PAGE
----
If you have answered the top 3 questions with affirmatives, you can immediately start your application.  But you will increase the probability of a job offer if you can also answer this question with a “Yes”!  

Check your network online (LinkedIn, Facebook, etc.) and off-line (friends, family, colleagues, etc.) to see if you have a contact already working for the employer who could deliver your resume into the hands of the hiring manager and/or into the formal “employee referral program” process, too. 

The benefit -

When a contact on the inside (an existing employee) submits your resume and vouches for you, you have a much better chance of being considered. And, it is much better to “spend” that favor of a personal resume delivery on a job that is a good fit rather than wasting it on a long shot.

Your Mileage May Vary…

Yes, sometimes the planets align, timing is inexplicably perfect, and rarely a random application does turn into a great job.  But, such exceptional situations are extremely rare. So, probably better not to count on that happening for you.  In this job market, anything less than your A Game is a waste of your time, and since you cannot bring your A Game to every job application, ask yourself those 4 questions before you spend your time applying.

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About the author…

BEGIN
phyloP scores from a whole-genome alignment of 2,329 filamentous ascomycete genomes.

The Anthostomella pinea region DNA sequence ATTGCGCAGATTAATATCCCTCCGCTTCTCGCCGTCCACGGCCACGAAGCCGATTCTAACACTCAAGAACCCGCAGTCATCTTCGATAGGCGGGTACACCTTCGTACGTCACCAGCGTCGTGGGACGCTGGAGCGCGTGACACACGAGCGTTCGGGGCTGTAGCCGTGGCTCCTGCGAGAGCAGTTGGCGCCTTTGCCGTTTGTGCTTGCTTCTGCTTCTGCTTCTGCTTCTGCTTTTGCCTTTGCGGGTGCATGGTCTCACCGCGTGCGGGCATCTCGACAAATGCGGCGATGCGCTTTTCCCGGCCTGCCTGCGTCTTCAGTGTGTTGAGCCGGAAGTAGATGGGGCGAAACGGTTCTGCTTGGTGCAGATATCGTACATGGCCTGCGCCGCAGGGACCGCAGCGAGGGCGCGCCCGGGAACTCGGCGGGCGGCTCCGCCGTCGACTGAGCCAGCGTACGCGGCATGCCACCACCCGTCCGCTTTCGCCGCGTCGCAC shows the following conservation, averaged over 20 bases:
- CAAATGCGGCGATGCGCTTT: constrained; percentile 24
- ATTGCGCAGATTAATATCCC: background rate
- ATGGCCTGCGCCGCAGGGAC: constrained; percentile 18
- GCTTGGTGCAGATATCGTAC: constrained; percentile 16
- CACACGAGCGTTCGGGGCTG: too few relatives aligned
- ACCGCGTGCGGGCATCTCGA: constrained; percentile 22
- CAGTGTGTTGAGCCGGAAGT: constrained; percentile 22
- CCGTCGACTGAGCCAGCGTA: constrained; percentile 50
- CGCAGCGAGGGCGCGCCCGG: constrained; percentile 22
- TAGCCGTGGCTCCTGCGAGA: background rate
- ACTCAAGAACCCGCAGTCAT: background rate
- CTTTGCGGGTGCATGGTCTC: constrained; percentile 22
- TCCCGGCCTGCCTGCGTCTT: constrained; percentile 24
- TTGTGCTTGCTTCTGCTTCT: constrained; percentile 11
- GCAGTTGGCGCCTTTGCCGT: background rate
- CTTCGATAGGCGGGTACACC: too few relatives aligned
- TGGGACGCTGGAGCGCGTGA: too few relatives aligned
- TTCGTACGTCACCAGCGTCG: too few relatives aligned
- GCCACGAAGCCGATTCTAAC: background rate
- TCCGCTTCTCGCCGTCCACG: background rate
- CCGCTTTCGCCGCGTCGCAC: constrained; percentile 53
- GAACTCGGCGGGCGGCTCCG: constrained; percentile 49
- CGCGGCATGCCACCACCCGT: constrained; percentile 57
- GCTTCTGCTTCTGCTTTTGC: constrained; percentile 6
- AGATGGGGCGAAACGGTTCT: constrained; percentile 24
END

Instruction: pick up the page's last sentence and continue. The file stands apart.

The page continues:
Online job search expert Susan P. Joyce has been  observing the online job search world and teaching online job search skills since 1995. Susan is a two-time layoff “graduate” who has worked in human resources at Harvard University and in a compensation consulting firm. In 2011, NETability purchased WorkCoachCafe.com, which Susan has been editor and publisher of WorkCoach since then.  Susan also edits and publishes Job-Hunt.org.  Follow Susan on Twitter at @jobhuntorg and on .

For more information on applying for a job:

Why Submitting a Resume Isn’t Enough, and What You Can Do About It

Applying for a Job: 5 Tips to Avoid the Discard Pile

3 Reasons You Didn’t Hear Back From Your Application

How to Get Your Emailed Resume Noticed

Express Lane to a New Job: Employee Referral

Comments

  1. Four great questions and ones I wish more candidates would consider. To see individuals who spend time applying for roles that a) they don’t want and/or b) they are not close to qualifying for will only result in rejection. Constant rejection will soon lead to lack of self-confidence and a negative outlook on one’s employment prospects – which hurts one’s interviewing efforts – which makes it harder to land a job…

    Vicious cycle and one that easily can suck in job seekers.

    • Susan P. Joyce says:

      Excellent points about getting discouraged and losing self-confidence from all the rejection that results from inappropriate applications.

      Thank you for sharing!
      Susan

  2. Thank you for sharing :-)

  3. Wow, Susan! Great post. You could turn this content into a short eBook. Really good information. The only thing I would add is a ps…don’t know anyone that works there, why not connect with someone in the company. You could even share your answers to the first three questions in your interactions with them. Again, great post, Susan.